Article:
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Name: Christine Rigler
[ book tip by Christine Rigler ] Peter Turrini’s play “Kindsmord” (“Infanticide”) was written in 1972 in the aftermath of a real case of child murder in Austria. A young woman from a middle-class background drowned her baby in the bath. Turrini visited this woman in prison and the institution where she was later transferred. He wanted to find out how she felt and understand the background.
With “Kindsmord”, the then 28 year-old author advanced to subjects that were as controversial as performances of his provocative plays “Rozznjagd” (première, 1971) and “Sauschlachten” (première, 1972). By taking up the case of a woman who neither claimed social deprivation nor material needs to justify her action, he exposed middle-class society to public debate. He tracked down patriarchal terror in a bourgeois milieu. This is not always manifested in physical violence, but apparently in more discreet forms of manipulation. The murder of an infant is the terrible background for this detective work, thus giving the project a sense of urgency.
Theoretically, literature in the early 1970s was long since emancipated from the requirement to vouch for the morality of fictional characters’ actions. The reactions to the play and the ensuing debate emphasized, however, that in practice the omission of any moral evaluation was highly criticized. And this was despite Turrini choosing a script based on a court case, where the audience is required to form an opinion. Yet the more practical societal solution is to cite reasons for individuals’ misconduct based on their personal lack of character, rather than the system. The emerging conflict between the middle class and the ideal of literature’s unmasking social grievances is characteristic of 1970s art and cultural production that was based on a political agenda for change.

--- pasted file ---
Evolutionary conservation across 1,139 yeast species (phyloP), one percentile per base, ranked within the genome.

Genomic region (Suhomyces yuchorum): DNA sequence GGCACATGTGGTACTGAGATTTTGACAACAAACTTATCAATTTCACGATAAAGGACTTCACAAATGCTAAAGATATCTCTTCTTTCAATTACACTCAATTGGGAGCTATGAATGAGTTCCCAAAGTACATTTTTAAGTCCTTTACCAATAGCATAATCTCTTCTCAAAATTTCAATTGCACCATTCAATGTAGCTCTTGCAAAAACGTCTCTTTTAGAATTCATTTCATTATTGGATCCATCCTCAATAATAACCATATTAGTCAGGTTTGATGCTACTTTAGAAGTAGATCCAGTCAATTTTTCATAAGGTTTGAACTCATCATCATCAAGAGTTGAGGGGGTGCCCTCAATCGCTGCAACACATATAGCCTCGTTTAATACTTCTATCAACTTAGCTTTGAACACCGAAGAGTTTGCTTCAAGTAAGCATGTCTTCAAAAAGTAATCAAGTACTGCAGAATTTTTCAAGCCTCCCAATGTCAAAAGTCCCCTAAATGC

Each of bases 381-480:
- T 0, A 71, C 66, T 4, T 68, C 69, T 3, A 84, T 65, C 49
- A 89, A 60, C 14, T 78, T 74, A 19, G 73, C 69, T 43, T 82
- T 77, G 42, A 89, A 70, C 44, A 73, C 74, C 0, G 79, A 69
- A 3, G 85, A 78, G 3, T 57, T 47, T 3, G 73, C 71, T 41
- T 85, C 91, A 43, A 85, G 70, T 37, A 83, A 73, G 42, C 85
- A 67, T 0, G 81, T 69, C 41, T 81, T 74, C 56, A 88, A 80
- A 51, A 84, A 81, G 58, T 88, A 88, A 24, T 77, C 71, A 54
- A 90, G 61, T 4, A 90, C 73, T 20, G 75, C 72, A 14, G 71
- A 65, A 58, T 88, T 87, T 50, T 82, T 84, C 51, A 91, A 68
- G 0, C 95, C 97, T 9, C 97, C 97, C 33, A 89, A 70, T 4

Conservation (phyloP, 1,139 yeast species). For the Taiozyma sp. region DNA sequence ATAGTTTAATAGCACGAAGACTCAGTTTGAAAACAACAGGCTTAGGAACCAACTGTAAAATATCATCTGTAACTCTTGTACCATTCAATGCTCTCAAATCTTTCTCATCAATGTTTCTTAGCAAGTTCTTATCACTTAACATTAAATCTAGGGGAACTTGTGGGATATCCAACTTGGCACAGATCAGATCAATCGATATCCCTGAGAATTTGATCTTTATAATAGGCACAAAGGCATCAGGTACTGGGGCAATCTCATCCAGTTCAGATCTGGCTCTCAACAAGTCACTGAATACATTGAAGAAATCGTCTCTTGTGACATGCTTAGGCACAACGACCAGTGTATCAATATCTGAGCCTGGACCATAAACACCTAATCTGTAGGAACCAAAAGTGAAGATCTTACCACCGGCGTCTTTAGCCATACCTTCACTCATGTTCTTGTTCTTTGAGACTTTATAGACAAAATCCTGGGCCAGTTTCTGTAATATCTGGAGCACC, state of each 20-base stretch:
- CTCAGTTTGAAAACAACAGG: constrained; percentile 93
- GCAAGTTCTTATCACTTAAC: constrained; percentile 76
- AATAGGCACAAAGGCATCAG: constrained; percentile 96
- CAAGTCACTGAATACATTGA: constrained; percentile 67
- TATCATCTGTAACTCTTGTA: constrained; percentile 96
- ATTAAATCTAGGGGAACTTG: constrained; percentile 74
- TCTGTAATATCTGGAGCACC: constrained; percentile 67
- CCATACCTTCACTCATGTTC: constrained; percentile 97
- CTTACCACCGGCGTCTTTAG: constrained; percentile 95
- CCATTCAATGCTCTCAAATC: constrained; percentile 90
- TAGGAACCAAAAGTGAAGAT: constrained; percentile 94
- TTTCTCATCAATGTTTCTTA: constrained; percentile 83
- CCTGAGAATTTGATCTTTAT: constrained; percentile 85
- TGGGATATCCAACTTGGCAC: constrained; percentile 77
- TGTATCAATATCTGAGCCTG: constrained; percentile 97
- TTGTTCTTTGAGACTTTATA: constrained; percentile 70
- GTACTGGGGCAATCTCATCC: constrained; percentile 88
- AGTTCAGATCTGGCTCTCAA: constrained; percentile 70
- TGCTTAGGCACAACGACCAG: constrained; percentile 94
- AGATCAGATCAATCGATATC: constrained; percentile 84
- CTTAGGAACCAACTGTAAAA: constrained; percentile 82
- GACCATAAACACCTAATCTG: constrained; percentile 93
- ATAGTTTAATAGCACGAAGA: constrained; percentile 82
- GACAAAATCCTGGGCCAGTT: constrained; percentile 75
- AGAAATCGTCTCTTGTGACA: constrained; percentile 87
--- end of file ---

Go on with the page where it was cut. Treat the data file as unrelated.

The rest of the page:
Turrini’s play also ventured into another controversial area – 1970s feminism. As an author, he becomes an advocate for women’s repression, yet without overruling his male viewpoint. These approaches earned him not just praise, especially from women. Radical feminism at the time preferred to cast men as perpetrators, not as partners and certainly not as victims. While Turrini points out that this play was also concerned with him as well as his own stereotypical roles and identity problems, he calls into question this rigid feminist attitude.
The première of “Kindsmord” was on 11 March 1973 in two theatres and two different countries – at the Stadttheater in Klagenfurt and the Staatstheater in Darmstadt.
[ book info ] Turrini, Peter: Ein irrer Traum.
(Book language: Deutsch)
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